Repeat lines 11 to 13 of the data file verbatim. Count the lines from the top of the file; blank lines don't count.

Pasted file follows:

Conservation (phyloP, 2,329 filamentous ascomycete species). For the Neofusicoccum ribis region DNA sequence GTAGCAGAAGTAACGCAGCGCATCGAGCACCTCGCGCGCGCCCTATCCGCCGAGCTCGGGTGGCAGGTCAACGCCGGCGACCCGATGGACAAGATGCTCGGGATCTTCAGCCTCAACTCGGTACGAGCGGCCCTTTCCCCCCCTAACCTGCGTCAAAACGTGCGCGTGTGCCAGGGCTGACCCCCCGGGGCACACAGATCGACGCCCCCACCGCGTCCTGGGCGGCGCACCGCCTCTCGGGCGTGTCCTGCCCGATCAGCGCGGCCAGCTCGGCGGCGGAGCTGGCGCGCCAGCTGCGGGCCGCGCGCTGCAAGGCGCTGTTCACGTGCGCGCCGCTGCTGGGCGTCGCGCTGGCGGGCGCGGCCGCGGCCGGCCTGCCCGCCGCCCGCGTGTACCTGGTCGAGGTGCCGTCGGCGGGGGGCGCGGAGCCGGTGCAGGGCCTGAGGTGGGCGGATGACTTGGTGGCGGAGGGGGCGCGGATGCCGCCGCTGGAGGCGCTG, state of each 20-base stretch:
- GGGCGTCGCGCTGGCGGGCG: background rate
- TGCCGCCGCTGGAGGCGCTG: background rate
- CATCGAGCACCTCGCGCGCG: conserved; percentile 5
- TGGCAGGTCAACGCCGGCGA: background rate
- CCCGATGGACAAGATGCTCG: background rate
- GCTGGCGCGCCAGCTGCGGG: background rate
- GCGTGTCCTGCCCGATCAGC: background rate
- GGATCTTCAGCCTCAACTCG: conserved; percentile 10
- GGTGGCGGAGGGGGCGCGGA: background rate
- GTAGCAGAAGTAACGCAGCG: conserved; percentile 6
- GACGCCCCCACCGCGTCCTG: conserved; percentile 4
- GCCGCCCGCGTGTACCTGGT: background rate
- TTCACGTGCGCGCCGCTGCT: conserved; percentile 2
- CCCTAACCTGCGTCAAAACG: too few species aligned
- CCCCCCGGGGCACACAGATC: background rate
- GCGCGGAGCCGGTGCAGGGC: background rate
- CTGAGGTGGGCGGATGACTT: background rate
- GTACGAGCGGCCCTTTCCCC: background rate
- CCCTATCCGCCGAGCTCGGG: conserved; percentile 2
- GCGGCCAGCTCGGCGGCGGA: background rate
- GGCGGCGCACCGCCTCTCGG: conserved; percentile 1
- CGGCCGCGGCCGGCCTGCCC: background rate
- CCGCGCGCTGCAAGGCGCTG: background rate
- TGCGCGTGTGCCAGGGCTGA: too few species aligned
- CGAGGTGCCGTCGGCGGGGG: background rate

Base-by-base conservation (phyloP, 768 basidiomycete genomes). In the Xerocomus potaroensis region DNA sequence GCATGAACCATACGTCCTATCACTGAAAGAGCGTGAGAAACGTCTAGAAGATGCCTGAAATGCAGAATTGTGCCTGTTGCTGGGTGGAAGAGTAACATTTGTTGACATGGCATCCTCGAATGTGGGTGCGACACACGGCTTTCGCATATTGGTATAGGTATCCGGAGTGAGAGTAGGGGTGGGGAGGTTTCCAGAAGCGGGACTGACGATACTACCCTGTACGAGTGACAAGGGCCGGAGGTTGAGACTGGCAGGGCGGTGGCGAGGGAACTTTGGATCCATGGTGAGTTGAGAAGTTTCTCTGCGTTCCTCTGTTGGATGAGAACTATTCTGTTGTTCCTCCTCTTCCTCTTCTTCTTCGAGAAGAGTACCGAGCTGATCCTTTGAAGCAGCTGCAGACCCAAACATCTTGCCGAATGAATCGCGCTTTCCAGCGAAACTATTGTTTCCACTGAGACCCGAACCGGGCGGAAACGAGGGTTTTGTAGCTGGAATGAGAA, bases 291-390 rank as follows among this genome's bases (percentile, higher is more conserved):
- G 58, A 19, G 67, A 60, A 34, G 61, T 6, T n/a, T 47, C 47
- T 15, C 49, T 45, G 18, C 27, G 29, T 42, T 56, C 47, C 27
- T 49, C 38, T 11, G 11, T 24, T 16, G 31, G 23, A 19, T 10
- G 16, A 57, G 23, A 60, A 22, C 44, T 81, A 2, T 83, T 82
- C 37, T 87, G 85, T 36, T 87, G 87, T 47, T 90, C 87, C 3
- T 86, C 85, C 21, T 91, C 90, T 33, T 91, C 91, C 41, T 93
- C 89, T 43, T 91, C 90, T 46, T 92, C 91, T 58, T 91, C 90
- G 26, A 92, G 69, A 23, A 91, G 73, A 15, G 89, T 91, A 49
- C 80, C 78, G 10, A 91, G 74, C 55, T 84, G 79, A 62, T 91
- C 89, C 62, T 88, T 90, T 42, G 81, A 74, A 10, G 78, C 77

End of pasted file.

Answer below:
- GTAGCAGAAGTAACGCAGCG: conserved; percentile 6
- GACGCCCCCACCGCGTCCTG: conserved; percentile 4
- GCCGCCCGCGTGTACCTGGT: background rate